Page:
The topic of a well-preserved corpse known as the “Italian Bride” which became a tourist attraction is discussed by writer Randal A. Burd, Jr.
The resurrection of Lazarus is a story universally known to those who believe in miracles; however, it seems a miracle involving the dead does not necessarily require triumph over death and return to an earthly life. The mere preservation of a corpse over an extended period is, to some, a sign of sainthood. Such was the case with 29-year-old Julia Beccola-Petta, an Italian immigrant living in the Chicago suburbs who died in childbirth in 1921.
When Matthew Petta’s young wife died in childbirth with their stillborn son, Filippo, she was clothed in her wedding dress and buried with the baby in Mount Carmel Cemetery, located just outside of Chicago, Illinois, in the suburb of Hillside. According to the family legend, Julia’s mother, Filomena, was troubled for years by dreams where Julia seemed to be trying to communicate that she was still alive. Filomena Buccola was so disturbed by these dreams she had the grave opened and Julia’s body exhumed.
The mud-covered casket was opened to reveal the body of Julia in quiet repose, seemingly unchanged from the day she was buried. The corpse of her stillborn son, Filippo had decayed, but depending upon the source, Julia’s body was either completely untouched by decomposition, or was untouched saved for the arm which held the child. One source claims the skin was found to be soft to the touch, and the cheeks were still red. It was after this exhumation that a new monument was placed on the grave, featuring a statue carved in Italy of Julia in her wedding dress, the photo from which this statue was created, and a photograph of Julia in her coffin, showing a corpse immaculately preserved after six years interred.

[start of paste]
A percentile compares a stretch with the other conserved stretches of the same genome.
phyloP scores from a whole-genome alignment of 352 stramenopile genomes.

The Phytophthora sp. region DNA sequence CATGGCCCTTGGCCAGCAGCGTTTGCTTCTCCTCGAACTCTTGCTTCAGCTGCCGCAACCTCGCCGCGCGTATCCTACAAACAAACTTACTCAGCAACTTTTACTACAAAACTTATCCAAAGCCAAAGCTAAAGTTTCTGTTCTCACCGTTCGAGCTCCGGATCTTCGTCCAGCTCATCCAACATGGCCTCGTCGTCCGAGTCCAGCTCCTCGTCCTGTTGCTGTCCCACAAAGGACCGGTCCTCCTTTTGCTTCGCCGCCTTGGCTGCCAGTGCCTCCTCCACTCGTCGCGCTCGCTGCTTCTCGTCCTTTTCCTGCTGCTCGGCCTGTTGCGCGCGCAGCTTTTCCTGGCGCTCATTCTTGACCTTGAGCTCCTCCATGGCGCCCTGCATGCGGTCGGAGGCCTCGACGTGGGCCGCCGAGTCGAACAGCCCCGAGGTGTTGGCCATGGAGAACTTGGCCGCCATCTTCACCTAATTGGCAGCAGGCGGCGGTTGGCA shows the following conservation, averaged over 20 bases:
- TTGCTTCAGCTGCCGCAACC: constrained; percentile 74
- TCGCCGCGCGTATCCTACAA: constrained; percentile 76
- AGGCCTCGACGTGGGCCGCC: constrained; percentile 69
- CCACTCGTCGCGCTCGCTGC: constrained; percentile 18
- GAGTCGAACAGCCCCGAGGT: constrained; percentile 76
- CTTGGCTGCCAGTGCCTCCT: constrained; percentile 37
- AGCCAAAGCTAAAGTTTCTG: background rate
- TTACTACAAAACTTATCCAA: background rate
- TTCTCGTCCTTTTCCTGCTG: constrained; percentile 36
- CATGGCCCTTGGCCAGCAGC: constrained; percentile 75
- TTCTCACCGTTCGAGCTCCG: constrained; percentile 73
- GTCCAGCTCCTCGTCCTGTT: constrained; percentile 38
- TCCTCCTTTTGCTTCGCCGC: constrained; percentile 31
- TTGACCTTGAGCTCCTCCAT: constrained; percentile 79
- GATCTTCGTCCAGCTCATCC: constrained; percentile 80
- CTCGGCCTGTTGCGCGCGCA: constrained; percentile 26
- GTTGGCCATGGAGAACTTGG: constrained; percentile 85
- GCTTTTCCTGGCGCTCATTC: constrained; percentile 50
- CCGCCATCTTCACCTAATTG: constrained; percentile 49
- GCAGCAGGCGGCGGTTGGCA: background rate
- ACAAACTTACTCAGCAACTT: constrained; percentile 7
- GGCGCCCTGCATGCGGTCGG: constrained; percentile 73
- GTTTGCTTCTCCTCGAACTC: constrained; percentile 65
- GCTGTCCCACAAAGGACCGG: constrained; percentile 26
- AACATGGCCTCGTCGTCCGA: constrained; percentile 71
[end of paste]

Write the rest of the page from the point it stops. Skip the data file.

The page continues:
There is disagreement as to the validity of several aspects of Julia’s story. One version of the story falsely contends that Julia died on her wedding night as opposed to during childbirth. However, marriage and death records indicate Julia died nine months after she was married in Chicago to Matthew Petta. Despite an Italian inscription upon the post-mortem tombstone photo claiming the photo was taken six years after her death, some have claimed the photo was taken before she was buried. The photograph on the tomb shows a damaged coffin, freshly dug dirt in the background, and the absence of a baby’s corpse, all of which along with the inscription seem to indicate the photo actually does show Julia’s remains six years after her death.
The scientific community is predictably skeptical about claims of incorruptible corpses. While some followers of the Catholic faith tradition see the lack of decomposition as a sign of saintliness, scientists are quick to suggest such specimens are simply examples of adipocere, or “grave wax.” Corpses with this condition retain their shape but undergo a chemical transformation which gives them a consistency similar to cheese.
The legend surrounding Julia Buccola-Petta goes beyond the physical condition of her exhumed body. In addition to appearance in her mother’s dream, others have seen the ghostly presence of a woman in a wedding dress inhabiting the graveyard. Researchers have attempted to learn more about this Italian-born housewife who immigrated to the United States with the rest of her family in 1913, but as in many cases, the most thorough of genealogical research does not reveal all the answers.
Julia Buccola-Petta was an Italian immigrant who died in childbirth in 1921 at the age of 29. Her grave has become somewhat of a tourist attraction after she was exhumed six years later and found to be in a remarkably well-preserved condition.